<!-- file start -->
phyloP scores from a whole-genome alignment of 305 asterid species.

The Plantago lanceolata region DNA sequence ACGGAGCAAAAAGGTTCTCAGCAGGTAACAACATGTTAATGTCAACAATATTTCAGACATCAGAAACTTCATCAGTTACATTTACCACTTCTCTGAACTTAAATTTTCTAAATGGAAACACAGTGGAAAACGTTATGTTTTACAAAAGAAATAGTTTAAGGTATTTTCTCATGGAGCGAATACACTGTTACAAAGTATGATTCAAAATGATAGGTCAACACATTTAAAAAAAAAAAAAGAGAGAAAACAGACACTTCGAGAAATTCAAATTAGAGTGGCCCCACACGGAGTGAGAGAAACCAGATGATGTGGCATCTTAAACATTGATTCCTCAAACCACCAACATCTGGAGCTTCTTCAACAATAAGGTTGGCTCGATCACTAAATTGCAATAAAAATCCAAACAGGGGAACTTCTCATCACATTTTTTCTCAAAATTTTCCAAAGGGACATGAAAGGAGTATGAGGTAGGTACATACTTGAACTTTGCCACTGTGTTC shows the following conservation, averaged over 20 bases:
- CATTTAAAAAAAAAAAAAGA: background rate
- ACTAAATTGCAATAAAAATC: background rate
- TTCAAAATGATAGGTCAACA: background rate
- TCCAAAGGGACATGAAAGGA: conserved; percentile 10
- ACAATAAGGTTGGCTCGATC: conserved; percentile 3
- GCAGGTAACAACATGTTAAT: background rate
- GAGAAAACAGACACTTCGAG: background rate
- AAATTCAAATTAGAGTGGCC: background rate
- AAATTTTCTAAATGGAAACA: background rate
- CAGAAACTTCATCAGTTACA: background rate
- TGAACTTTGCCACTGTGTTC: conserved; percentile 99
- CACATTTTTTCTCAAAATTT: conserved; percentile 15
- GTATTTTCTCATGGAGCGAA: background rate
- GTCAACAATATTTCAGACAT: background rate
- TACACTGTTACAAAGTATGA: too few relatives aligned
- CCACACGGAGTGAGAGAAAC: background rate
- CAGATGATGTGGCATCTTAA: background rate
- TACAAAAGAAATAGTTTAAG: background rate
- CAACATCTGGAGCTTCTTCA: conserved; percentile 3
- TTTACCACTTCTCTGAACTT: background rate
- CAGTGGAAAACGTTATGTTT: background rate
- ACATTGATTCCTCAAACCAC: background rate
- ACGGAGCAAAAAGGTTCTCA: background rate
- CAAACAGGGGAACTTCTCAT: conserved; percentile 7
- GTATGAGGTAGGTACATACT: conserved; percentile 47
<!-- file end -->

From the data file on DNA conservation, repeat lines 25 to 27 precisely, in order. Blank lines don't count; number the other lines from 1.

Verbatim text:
- ACGGAGCAAAAAGGTTCTCA: background rate
- CAAACAGGGGAACTTCTCAT: conserved; percentile 7
- GTATGAGGTAGGTACATACT: conserved; percentile 47